LONDON – Over the years, Urban Projects Bureau (UPB) has developed a close relationship with the Graveney School in London following various successful projects. Having an understanding of the school’s identity and core values helped the architects to complete the new Sixth Form Block, where students in their final years of secondary education prepare for university. Here, Alex Warnock-Smith, director of UPB, explains his studio’s approach relating to how such factors as budget, time and the urban environment influenced the design of the building, from the robust wooden structure to the playful façade.

This project had to be delivered to a tight schedule and budget. Was it more extreme here than in other cases? Did it change the process of the way you usually design?
The budget and schedule were particularly tight because of the terms of the funding allowance that the school was granted for the building. The terms of the grant meant that the money had to be spent within a 12-month timeframe, which was a challenging schedule from concept design to completion, including planning applications, building control, tendering and construction, etc.

The cost and programme constraints led us to consider a range of prefabricated and modular building techniques at the feasibility and concept stages, which informed our decision to work with cross-laminated timber (CLT). Working with CLT allowed us to streamline the design process by working with the timber manufacturers and engineers early on in the design process, developing the concept, configuration, structure and form of the building in collaboration with them, as well as saving time on-site by reducing the construction programme. The CLT frame was manufactured off-site while the groundworks and foundations were being constructed.

The low budget and short programme provoked us to be determined to create the maximum architecture with the minimum means, and not to accept generic solutions or short-cuts. It also meant we had to make design and technical decisions quickly, which we feel the building expresses somehow, in the identity and immediacy of its spaces. In this, we were supported by our client team, who were decisive, trusting and willing to experiment.

Polycarbonate covers the front façade. Can you explain the idea behind the use of this specific material?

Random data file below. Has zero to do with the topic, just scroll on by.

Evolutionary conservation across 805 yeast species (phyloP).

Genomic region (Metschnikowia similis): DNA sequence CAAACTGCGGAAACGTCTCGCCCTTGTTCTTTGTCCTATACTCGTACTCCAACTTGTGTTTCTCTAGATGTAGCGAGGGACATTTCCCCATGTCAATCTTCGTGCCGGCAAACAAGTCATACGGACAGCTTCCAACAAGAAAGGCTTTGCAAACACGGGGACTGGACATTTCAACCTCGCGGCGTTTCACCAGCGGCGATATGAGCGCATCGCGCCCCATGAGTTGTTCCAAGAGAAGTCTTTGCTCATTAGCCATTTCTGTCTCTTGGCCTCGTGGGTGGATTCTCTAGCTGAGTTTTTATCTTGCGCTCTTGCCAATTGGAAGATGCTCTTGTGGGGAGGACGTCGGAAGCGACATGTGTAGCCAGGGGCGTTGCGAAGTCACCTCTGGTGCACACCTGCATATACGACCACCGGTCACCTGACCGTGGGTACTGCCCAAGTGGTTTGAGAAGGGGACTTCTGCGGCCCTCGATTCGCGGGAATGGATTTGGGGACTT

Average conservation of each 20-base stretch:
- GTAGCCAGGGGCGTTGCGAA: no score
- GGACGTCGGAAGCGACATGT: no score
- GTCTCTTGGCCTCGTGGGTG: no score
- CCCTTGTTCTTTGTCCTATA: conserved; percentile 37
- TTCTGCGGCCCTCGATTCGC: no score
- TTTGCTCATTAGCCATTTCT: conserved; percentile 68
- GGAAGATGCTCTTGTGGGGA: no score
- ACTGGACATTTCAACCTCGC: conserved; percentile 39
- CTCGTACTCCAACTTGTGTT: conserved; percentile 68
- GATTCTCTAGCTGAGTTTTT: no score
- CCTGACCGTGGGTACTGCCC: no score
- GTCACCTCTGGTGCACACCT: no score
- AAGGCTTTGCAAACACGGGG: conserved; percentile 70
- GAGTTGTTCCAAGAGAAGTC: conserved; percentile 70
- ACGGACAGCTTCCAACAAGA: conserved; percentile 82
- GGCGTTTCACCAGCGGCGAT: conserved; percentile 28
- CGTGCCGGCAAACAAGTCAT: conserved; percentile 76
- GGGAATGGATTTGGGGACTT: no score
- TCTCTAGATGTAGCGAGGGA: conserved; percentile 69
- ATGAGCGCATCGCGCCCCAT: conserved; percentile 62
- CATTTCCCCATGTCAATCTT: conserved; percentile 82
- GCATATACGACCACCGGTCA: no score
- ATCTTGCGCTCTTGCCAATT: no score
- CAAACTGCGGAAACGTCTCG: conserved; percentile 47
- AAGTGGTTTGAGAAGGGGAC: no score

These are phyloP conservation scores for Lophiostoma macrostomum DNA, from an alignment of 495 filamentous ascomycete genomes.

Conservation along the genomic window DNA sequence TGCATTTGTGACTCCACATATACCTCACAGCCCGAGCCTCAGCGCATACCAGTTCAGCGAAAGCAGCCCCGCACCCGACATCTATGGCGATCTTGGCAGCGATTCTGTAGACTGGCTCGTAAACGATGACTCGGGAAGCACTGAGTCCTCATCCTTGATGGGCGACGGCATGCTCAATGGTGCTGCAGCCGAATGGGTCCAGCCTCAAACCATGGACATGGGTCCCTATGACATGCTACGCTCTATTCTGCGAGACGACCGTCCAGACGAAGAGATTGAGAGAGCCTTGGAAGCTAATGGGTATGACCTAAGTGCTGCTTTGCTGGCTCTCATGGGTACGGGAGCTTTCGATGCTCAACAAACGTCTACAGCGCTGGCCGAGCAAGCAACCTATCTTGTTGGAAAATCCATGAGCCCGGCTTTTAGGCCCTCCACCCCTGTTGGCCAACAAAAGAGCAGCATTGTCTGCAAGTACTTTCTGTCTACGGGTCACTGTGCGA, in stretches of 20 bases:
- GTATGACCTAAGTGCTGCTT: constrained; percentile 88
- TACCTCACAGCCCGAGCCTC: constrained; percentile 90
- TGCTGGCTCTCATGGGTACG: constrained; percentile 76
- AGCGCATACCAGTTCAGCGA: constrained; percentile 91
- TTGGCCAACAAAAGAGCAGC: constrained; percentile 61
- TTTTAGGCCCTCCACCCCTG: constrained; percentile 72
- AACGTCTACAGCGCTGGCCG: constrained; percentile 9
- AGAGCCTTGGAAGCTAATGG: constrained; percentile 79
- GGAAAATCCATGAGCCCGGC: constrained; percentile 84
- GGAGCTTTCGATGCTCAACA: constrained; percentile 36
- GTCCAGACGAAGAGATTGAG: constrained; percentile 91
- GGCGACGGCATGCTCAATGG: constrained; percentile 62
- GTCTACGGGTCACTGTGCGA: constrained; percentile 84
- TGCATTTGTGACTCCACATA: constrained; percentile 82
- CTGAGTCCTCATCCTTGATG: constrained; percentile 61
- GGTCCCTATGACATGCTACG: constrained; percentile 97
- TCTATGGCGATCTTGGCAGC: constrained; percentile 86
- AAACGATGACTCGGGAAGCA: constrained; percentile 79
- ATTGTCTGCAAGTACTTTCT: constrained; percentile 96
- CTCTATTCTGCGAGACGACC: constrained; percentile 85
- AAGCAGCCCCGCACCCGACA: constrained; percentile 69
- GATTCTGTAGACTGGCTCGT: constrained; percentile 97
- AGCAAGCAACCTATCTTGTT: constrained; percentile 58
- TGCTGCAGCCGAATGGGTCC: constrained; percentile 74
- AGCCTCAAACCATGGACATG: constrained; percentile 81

We had little budget for expensive cladding and were initially drawn to working with polycarbonate, rather than other opaque cladding systems, because of its ability to provide a range of daylight levels, transparencies and reflectiveness, which we felt would animate the building both internally and externally, and also express its occupation and use.

Another feature we wanted to play with was flatness and depth, which polycarbonate enabled. The large full-height, rain-screen panels have a different scale and size to the rest of the building, and make the façade feel sheer and flat, while simultaneously allowing light to penetrate behind the screen, adding depth through transparencies and shadows. 

We wanted the front façades to feel like a big drawing, as a play on the nature of façades as representational planes, which is why we used charcoal-coloured, powder-coated aluminium surrounds for the windows and openings and as a continuous frame around the polycarbonate – elevating it off the ground and making it feel like a screen, or a large piece of paper. The ability of polycarbonate to give ambiguous and multiple visual effects was one of the main reasons why we decided to work with it.

A striking feature of the building is the way you handled the ceilings. How did you come to this particular solution?
We knew that mechanical, electrical and services elements are very prevalent in school buildings and can have a big impact upon their spatial performance and quality, and were determined to make something special of them rather than treating them as an afterthought. Early on in the project we decided we wanted high, sloping ceilings with exposed CLT and roof lights, to make the classrooms inspiring and uplifting spaces, and also to echo the scale and drama of some of the high-ceilinged spaces in other Victorian and turn-of-the-century buildings on the campus. Because of this, we wanted to avoid suspended ceilings at all costs, so the decision was made to have all the services exposed and hanging.We also liked the potential of this to give a contemporary identity to the building, which we and the client team felt was important, to be appealing for the students and staff.

The new block is situated behind the Grade 2 listed Furzedown House. Was it something to consider in your design? If yes, how did you respond?
This was an important consideration along with the Red House, a fine turn-of-the-century building, and the low-rise early twentieth century residential neighbourhood, children’s playground and park.

Although materially different to the neighbouring buildings, the Sixth Form Block responds to the proportions and configuration of Furzedown House and Red House, picking up their horizons and datums expressed in cornices and material changes in their façades, and translating them into horizontal and vertical lines in the timber frame and fenestration levels of the new building. 

Photo courtesy of Kilian O’Sullivan